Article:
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Software Review: Sibelius Version 7


Having done my sound engineering in 2003, I was a lot into composing jingles with my MIDI controller and different VST’s(Virtual Studio Technology), I had an application called FInale, which was the industry standard then. I did hear of an application named Sibelius, named after the Finnish composer Jean Sibelius, but  never quite got around to working with it.

I recently heard that Sibelius, owned by the video powerhouse Avid, had upgraded to version 7. I was curious as to what this software had to offer. I admit to being a bit of a nerd and get excited when a new software related to music releases. Hence, I went ahead and tried out the demo version.

I realized I had to catch up with what Sibelius was, so I went to a friend’s place and used Sibelius 6 to get a fair idea about the upgraded version 7.

The first aspect that caught my attention was the move to a 64-bit platform. To access more than 4 gigabytes of RAM is a welcome improvement! It always gets a bit frustrating when the splash screen hangs while the program launches. This is not the case with version 7.


Some of the features that impressed me with Sibelius :

1) Sibelius offers a fantastic way to lay out notes and other marks in a very logical way. This feature helps composers print out their music score. It is not possible to view the music in any other format except the standard notations layout, but i wouldn’t expect anything less standard from a software like Sibelius.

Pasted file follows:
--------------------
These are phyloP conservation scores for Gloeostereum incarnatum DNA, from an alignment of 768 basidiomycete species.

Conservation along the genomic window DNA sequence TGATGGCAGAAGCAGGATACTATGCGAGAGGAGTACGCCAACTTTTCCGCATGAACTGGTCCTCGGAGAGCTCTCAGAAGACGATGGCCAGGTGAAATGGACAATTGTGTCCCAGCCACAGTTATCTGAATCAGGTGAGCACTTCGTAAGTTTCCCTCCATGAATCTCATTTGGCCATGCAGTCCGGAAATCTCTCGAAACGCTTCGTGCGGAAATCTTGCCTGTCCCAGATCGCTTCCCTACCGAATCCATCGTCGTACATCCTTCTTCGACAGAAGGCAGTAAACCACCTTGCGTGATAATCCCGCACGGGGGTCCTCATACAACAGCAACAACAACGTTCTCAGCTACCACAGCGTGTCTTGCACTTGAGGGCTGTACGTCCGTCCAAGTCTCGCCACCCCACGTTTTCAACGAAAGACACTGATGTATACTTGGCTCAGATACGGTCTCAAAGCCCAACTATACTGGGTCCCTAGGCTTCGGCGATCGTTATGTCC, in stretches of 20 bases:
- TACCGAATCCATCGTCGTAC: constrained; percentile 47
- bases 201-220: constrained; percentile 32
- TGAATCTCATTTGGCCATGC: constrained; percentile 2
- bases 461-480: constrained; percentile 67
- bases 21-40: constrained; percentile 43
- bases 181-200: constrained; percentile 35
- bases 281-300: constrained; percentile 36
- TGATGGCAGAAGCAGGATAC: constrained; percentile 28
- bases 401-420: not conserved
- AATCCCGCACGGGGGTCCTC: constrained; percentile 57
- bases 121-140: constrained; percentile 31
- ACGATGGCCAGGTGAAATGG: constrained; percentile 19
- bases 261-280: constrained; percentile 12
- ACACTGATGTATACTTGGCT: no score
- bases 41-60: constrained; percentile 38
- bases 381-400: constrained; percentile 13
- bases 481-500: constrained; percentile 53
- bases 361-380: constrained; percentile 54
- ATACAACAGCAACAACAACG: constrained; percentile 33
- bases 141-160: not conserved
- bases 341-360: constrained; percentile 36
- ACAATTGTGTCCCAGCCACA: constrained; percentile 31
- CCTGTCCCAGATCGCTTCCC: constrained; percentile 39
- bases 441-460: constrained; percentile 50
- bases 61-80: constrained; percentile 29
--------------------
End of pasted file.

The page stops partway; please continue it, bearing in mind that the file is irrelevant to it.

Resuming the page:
3) One of the features I was real impressed with, is the Magnetic Layout, which lays out notes perfectly, while playing from a MIDI controller, keeping the notes clean and neat.

4) With Sibelius, its possible to ReWire it to an audio workstation (Pro Tools, Logic, Nuendo, even Garageband). This is a fantastic feature for musicians.

5) Another exciting feature is that Sibelius helps singers input music via the microphone. It has always been easy to connect a MIDI controller and play but voice has been tough to capture. This feature helps musicians, who are not instrument players to record music and work on it.

6) Another lovely addition to the Sibelius 7, is “The Ribbon”. In spite of being such a powerful software, Sibelius 7 has only 5 menu items! (“Sibelius”,”File”,”Edit”,”Window” and “Help”). Everything else has been unified and brought under an intelligently designed collapsible toolbar (or Ribbon).

Overall, I think Sibelius is a welcome addition to a composers list of softwares ( especially for lazy musicians as myself!) It helps us listen to a score , before going in for a strings session recording. These added features are fantastic!

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